What does the future of public relations look like? How does the public relations profession remain authentic in a time of A.I., big data and “fake news”?
Jon Iwata, one of the most respected leaders in corporate communications, addressed “The Future of Public Relations” in a conversation Thursday, March 29. The event was hosted by The Plank Center at The University of Alabama College of Communication and Information Science’s state-of-the-art Digital Media Center, a high-tech teaching laboratory that houses the College’s professional media operations: Center for Public Television and Radio, WVUA-TV and Alabama Public Radio.
Questions were asked by our live studio audience, made up of UA students and faculty, as well as our live stream viewers.
Produced by the Center for Public Television at The University of Alabama
KARLA GOWER: I’m Dr. Karla Gower, director of The Plank Center here at The University of Alabama. And I want to welcome you all here today, our live audience and also those of you who are watching online. It’s my great pleasure to introduce Jon Iwata. Jon is one of the most accomplished personal brands in our business today, thanks to his stewardship of the world’s most valuable corporate brand, IBM. His three-decade career at IBM focuses on his leadership of global communications, advertising, marketing, and corporate citizenship. I should also say, though, that you’ve concluded that career at IBM and has started on a new adventure as an ,executive in residence at the Yale School of Management.
So, we have a unique opportunity today to talk to Jon about the challenges that are facing public relations and communications, the future of it, where we’re going with AI, big data, issues, such as misinformation, authenticity. So, we’re going to take questions. We want this to be a real engagement and a real conversation.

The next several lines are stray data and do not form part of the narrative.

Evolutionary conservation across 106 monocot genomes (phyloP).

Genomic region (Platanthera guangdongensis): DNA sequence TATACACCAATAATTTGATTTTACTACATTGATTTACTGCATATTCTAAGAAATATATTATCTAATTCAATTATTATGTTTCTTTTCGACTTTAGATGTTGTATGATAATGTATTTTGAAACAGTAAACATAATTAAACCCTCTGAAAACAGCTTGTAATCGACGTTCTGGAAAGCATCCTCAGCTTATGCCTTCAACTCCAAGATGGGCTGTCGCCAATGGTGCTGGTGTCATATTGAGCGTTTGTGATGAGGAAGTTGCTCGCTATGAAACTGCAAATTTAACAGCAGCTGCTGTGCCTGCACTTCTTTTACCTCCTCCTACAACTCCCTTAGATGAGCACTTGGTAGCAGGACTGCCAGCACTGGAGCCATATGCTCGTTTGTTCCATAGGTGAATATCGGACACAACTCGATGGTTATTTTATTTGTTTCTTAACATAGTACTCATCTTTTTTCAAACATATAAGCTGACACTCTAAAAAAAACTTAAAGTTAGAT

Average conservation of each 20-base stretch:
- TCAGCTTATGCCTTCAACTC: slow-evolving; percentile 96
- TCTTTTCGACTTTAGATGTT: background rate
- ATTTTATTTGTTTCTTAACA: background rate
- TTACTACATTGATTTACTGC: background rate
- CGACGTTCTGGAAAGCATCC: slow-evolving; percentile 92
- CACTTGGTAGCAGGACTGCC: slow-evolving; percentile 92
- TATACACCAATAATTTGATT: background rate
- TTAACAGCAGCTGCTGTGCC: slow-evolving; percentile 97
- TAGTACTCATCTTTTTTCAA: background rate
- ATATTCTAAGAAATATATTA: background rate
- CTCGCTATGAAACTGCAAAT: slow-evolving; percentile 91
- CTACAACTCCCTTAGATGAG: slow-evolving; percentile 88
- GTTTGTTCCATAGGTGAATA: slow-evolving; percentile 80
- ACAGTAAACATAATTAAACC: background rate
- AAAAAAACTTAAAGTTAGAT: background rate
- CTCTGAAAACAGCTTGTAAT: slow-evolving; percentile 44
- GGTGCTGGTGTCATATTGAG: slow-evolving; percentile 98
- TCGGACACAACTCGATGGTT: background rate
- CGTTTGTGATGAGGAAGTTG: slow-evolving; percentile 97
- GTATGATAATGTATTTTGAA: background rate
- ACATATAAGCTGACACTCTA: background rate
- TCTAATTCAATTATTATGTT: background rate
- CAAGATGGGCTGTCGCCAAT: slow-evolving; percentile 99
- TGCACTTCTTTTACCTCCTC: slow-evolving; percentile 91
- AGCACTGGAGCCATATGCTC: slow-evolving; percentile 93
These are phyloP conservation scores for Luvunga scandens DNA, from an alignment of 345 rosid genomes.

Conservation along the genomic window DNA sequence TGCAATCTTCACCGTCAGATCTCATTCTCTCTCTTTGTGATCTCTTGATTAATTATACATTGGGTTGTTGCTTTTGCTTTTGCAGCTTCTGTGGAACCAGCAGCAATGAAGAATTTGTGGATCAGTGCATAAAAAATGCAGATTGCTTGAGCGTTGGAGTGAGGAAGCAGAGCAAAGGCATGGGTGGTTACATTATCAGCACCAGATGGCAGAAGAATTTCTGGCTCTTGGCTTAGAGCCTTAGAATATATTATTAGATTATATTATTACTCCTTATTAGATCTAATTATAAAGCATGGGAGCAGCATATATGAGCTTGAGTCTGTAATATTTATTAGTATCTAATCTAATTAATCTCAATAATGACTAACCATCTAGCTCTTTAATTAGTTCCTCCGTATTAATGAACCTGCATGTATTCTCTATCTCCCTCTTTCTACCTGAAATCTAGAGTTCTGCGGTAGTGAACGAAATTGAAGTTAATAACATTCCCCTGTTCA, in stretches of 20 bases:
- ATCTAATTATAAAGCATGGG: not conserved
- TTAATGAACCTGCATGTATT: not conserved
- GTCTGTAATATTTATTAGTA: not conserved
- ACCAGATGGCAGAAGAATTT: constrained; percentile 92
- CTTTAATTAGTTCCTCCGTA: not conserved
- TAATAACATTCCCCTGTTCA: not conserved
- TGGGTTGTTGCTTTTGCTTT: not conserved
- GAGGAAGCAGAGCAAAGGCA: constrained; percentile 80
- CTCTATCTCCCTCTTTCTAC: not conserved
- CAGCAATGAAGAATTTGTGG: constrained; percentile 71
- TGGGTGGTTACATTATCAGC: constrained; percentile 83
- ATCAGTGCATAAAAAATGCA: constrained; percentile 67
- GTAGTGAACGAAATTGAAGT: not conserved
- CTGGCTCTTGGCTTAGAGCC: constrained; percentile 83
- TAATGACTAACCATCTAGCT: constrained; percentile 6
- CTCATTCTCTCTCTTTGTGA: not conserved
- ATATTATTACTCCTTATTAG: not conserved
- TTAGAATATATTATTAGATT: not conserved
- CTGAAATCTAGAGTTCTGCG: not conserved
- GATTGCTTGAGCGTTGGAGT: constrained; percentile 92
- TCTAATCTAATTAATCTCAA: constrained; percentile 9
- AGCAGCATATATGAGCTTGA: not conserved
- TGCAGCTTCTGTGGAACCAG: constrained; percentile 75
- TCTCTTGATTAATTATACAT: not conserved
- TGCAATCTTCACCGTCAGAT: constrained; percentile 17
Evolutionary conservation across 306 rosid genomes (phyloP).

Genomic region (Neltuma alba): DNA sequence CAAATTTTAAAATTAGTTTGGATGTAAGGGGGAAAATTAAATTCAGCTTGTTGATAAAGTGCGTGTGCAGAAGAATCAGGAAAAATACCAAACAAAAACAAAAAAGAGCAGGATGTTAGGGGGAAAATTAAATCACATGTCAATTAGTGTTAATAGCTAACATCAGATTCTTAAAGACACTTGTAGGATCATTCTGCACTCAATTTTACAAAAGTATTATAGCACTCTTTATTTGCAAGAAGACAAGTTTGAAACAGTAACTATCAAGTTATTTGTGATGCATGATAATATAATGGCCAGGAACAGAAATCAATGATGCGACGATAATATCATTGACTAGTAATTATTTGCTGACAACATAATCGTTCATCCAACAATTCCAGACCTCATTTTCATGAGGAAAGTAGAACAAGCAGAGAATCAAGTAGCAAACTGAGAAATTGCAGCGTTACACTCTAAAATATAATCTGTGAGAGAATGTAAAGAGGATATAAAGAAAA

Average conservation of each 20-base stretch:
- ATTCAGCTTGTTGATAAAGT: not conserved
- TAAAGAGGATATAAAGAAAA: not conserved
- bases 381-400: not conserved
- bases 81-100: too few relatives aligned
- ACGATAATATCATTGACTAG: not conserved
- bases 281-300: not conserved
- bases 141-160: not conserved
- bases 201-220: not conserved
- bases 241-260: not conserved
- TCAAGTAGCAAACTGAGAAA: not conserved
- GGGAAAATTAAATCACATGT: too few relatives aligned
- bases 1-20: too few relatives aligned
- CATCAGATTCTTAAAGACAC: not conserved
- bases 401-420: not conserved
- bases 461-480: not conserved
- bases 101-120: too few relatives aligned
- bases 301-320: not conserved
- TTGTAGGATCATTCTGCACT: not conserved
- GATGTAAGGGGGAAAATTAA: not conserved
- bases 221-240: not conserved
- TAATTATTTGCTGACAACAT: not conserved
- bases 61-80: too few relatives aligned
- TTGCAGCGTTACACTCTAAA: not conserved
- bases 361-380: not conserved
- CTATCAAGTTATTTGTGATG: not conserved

So, we’ll take questions from our live audience, as well as from those watching online. You can just write the comments section. We’ll be sure to ask Jon some questions. So, with that, welcome, and please, would you like to get us started?
JON IWATA: Sure, thank you, Karla. It’s really a privilege to be here at the University of Alabama and Plank Center and to deliver the Koten lecture, which I did a few hours ago with a great audience of students and some faculty.
I gues if I were to encapsulate my message from this morning is that the future of communications and public relations– I would include marketing into that mix– all of those fields have something in common. And we’re trying to reach people to try to inform them. But in the end, we want them to do something, whether it’s to buy our products and services, work for our companies, allow us to operate in their countries or in their communities– something. It isn’t in service of messaging, or even perception or opinion.
And the way that has worked historically– segmentation models, reaching the influencers who influence the many– that’s still true. That’s still true. But we have to add to our abilities and skills a whole new set of things that are aborning right now. And it’s the ability to use data, to understand the people we’re trying to reach as unique individuals.
And that’s been something that’s been talked about and contemplated for many years in our profession, but it’s arriving now in full force. And that’s because all of us as individuals, we are declaring– whether we’re mindful of that or not– we are sharing with the world who we are, what we’re looking for, what our intent is, what just happened in our lives professionally or personally– even physically, we are and much more.
And because of that companies, institutions can take advantage of this data to better understand and more effectively engage these individuals as customers, as future employees, as investors, as neighbors, to be more relevant to them– to have a greater, tighter, more authentic connection with them. So, I talked about that.